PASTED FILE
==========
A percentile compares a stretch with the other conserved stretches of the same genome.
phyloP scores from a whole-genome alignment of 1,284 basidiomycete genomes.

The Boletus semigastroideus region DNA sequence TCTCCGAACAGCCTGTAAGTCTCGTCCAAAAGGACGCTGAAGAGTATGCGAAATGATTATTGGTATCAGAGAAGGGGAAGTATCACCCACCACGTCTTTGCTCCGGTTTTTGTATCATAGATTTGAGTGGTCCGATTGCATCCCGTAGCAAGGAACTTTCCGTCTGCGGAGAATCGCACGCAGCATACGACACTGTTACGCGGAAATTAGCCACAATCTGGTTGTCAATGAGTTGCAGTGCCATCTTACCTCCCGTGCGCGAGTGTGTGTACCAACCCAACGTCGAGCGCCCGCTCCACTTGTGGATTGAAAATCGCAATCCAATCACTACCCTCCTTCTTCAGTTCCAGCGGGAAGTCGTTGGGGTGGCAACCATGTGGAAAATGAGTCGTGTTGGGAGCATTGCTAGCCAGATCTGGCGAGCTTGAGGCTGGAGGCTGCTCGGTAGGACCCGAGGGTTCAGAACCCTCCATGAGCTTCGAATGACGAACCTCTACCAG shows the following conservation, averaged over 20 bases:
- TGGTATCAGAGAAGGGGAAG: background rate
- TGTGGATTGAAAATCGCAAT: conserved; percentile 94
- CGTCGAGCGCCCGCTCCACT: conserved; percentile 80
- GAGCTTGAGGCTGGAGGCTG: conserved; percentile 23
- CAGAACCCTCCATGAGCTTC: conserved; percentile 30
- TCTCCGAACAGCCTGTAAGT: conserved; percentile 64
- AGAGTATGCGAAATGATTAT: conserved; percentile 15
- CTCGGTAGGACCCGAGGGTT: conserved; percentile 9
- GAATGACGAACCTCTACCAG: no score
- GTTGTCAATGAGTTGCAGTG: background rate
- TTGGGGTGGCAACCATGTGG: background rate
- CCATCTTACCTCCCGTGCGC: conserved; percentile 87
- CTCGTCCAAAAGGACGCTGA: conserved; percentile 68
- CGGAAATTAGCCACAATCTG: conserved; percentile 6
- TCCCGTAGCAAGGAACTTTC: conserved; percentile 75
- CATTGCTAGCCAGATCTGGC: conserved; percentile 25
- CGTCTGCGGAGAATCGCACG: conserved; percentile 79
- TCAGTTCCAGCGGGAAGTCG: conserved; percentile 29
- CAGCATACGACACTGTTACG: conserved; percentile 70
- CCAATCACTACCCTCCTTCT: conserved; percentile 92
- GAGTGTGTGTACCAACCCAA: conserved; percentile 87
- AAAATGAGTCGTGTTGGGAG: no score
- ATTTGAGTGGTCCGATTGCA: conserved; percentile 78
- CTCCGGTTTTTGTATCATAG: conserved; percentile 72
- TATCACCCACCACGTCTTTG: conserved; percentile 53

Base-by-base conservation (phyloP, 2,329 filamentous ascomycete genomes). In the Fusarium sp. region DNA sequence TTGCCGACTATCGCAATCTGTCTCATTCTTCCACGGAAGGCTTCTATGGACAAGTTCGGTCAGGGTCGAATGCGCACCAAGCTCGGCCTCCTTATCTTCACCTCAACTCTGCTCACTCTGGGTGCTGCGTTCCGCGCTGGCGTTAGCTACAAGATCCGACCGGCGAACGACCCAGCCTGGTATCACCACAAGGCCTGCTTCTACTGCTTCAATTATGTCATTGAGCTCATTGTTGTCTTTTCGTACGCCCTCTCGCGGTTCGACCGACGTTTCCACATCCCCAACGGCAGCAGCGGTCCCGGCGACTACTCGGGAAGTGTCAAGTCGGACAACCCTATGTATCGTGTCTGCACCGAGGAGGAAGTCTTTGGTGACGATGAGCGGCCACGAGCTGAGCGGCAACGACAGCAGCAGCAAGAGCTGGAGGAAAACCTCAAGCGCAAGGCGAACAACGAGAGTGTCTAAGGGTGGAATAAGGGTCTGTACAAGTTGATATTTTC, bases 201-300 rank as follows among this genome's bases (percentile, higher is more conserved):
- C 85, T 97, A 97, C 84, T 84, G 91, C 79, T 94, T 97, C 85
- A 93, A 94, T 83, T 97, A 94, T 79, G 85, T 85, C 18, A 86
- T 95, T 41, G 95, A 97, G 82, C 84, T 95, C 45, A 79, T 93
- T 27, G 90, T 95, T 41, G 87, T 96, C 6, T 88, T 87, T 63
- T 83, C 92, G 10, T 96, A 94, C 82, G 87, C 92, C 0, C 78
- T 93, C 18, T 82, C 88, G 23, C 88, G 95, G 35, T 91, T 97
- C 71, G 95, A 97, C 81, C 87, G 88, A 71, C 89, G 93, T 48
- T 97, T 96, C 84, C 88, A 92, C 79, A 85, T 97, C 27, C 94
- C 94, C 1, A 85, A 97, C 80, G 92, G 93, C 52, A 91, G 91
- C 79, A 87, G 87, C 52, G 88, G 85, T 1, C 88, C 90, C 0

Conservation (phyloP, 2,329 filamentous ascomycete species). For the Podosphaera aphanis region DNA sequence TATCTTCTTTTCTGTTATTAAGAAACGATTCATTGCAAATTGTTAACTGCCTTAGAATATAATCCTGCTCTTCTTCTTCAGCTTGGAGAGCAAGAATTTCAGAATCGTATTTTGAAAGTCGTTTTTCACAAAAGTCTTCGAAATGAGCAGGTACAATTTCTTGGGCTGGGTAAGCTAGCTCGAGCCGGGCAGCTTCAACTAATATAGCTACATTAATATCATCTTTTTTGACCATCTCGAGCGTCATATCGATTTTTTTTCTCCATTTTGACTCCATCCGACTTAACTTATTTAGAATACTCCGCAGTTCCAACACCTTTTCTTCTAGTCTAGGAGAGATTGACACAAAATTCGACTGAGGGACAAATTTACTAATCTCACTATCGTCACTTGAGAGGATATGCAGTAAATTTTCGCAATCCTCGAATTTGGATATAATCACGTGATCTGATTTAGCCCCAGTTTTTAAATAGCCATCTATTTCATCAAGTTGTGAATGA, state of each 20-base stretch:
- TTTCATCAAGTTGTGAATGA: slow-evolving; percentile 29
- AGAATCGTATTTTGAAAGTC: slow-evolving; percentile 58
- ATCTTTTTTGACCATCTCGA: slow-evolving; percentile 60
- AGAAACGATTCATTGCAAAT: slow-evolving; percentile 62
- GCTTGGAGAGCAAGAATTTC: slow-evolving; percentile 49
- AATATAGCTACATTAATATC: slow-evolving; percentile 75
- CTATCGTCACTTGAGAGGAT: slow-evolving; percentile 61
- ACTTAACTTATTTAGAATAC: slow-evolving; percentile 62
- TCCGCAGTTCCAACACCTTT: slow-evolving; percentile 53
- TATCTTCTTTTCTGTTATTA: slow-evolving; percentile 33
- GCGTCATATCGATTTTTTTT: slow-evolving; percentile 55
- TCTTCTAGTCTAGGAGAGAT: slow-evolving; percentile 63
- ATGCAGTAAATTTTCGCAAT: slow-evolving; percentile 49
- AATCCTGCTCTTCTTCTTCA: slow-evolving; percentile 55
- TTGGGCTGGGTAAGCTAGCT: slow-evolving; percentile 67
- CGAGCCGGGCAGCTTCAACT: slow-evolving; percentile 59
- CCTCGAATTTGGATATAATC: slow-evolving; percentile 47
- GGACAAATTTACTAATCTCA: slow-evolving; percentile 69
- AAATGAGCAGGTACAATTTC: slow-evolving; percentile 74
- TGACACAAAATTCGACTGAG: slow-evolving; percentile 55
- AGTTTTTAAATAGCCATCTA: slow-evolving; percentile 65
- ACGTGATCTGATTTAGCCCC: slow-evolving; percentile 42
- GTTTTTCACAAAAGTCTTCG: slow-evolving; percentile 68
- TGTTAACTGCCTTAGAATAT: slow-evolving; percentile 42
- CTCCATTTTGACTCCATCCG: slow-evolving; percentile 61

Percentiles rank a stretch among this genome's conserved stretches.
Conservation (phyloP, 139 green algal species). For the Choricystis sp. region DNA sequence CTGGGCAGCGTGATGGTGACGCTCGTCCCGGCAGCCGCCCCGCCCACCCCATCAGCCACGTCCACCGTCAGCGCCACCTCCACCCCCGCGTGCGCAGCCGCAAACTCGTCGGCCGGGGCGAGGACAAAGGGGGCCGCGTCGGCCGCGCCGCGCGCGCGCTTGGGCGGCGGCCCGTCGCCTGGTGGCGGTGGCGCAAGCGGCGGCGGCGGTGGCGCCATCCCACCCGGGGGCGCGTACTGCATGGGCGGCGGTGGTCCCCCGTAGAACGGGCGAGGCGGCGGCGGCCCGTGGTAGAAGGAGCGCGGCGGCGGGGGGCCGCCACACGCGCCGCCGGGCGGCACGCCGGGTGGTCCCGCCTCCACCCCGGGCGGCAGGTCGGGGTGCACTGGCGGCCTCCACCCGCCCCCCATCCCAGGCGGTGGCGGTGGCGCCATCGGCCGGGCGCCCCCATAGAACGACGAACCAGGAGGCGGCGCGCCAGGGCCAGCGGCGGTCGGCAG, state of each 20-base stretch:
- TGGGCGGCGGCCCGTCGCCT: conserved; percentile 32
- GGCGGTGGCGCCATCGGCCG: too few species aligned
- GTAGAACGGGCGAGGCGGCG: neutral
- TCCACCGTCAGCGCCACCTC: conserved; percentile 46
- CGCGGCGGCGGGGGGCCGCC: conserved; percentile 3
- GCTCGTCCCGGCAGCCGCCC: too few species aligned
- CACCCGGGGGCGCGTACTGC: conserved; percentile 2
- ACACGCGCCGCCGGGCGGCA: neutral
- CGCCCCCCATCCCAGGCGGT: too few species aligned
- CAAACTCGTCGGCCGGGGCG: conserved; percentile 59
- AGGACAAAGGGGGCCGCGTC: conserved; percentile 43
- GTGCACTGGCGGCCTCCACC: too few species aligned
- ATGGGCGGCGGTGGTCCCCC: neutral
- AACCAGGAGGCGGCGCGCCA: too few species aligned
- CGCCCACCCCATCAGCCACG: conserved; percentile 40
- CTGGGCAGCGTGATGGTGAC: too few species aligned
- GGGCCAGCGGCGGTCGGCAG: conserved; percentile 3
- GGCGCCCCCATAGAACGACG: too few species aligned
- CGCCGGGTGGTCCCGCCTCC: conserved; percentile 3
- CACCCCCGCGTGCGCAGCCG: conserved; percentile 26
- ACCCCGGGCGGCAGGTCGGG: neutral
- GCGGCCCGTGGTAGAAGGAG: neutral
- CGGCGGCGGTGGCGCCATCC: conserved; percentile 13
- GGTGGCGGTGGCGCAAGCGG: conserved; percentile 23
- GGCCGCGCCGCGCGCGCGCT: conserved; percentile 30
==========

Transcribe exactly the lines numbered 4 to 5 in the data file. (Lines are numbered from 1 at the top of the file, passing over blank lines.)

- TGGTATCAGAGAAGGGGAAG: background rate
- TGTGGATTGAAAATCGCAAT: conserved; percentile 94